What began in 1986 as artful effigy among friends is now an annual escape from modern times for thousands of people. Black Rock City's population is that of a small town -- a small town where self-expression is a way of life, and physical "things" cost nothing. Except for ice. That runs a few bucks a bag.
Four years after that first fire, Burning Man's attendance had grown to 800, and the Man had grown to 40 feet (12 meters) [source: Burning Man]. That year, San Francisco authorities decided they weren't thrilled about such a huge fire on Baker Beach, so 1990's burning of the Man was moved about 350 miles (560 kilometers) northeast, to Black Rock Desert, which became the sole location for the festival the following year [source: Burning Man].
In 2012, 50,000 people descended on Black Rock Desert to live, for about a week, in a place that looks and feels very little like any other 21-century city. The week ends with the burning of a man the size of a small building. And while that symbolic culmination is the definitely main event, a kind of spiritual catharsis for many "Burners," the gathering is intended to be more than an effigy.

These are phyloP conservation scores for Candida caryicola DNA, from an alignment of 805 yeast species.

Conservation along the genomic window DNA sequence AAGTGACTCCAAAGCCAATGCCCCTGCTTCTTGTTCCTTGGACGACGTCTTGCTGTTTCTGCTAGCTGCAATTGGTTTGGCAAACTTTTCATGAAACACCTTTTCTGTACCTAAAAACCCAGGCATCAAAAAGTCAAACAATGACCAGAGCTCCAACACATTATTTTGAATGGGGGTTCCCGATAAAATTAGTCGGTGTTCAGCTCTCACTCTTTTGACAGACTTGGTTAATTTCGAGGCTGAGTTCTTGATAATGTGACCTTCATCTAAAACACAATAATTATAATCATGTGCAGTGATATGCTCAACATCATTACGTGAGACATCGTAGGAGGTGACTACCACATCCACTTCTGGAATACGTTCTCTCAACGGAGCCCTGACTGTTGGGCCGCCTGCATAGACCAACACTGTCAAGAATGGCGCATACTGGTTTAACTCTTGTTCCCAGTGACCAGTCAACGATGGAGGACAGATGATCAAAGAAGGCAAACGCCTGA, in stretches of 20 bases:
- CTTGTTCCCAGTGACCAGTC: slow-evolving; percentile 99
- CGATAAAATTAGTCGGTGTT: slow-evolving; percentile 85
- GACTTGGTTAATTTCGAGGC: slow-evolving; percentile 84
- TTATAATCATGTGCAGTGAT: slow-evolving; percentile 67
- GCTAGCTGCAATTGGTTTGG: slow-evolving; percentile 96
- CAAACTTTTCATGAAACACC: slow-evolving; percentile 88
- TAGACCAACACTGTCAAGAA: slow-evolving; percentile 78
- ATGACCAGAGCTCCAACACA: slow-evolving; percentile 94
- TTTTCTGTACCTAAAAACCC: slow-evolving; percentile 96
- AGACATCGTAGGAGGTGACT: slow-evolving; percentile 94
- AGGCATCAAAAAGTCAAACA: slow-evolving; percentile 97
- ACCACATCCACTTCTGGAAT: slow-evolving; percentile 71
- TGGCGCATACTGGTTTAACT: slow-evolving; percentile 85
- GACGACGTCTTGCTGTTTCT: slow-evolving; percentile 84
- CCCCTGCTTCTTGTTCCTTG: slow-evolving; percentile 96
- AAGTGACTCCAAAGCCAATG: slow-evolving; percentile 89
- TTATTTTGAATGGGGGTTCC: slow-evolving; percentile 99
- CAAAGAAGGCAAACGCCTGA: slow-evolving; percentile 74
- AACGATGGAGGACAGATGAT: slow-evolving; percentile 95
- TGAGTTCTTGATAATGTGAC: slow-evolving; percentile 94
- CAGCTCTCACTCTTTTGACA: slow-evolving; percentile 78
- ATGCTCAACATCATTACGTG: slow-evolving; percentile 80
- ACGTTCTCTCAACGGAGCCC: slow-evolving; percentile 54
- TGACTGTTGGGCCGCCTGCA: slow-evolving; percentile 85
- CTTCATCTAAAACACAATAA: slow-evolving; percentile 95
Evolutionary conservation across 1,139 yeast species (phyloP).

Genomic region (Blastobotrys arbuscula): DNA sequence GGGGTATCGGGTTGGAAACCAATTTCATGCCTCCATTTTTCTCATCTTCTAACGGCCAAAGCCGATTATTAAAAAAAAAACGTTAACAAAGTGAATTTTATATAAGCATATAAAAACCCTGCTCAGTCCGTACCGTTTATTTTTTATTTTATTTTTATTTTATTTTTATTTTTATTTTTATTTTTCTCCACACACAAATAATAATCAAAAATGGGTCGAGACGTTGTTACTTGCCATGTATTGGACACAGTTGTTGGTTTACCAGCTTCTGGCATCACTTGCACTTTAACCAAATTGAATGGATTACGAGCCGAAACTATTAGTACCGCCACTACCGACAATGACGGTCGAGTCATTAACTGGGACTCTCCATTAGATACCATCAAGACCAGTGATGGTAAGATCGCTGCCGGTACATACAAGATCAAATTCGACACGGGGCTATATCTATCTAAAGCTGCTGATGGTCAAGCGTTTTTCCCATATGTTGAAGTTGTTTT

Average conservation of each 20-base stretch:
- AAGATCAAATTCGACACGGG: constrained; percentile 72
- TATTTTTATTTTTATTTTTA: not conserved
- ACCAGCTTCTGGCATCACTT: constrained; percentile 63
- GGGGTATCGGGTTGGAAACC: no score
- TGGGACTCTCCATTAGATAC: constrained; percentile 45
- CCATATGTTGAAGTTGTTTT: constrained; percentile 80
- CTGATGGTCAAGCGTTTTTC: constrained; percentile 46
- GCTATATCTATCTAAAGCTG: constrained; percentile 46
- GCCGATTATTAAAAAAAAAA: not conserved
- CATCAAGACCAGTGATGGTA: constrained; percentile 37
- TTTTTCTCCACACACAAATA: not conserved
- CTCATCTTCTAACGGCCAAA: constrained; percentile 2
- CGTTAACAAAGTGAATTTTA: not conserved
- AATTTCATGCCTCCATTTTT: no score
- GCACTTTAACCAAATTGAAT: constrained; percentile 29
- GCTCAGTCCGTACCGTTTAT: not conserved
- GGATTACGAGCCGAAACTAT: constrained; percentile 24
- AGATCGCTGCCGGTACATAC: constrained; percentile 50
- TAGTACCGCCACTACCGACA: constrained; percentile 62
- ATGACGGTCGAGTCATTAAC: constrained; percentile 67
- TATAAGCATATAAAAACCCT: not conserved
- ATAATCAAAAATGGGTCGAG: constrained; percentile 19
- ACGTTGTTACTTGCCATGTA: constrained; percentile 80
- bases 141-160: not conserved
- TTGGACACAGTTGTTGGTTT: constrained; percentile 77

It is, for many who attend and certainly for founder Larry Harvey, a lifestyle choice. Ideally, that lifestyle at the very least trickles, but preferably thunders, into the other 51 weeks of the year, transforming "regular" life into something considered more meaningful than consumerism and ladder-climbing. Ideally, what happens in Black Rock City doesn't stay in Black Rock City at all.
And the city itself is something to behold -- proof, to many, that the Burning Man lifestyle can work in a very real way.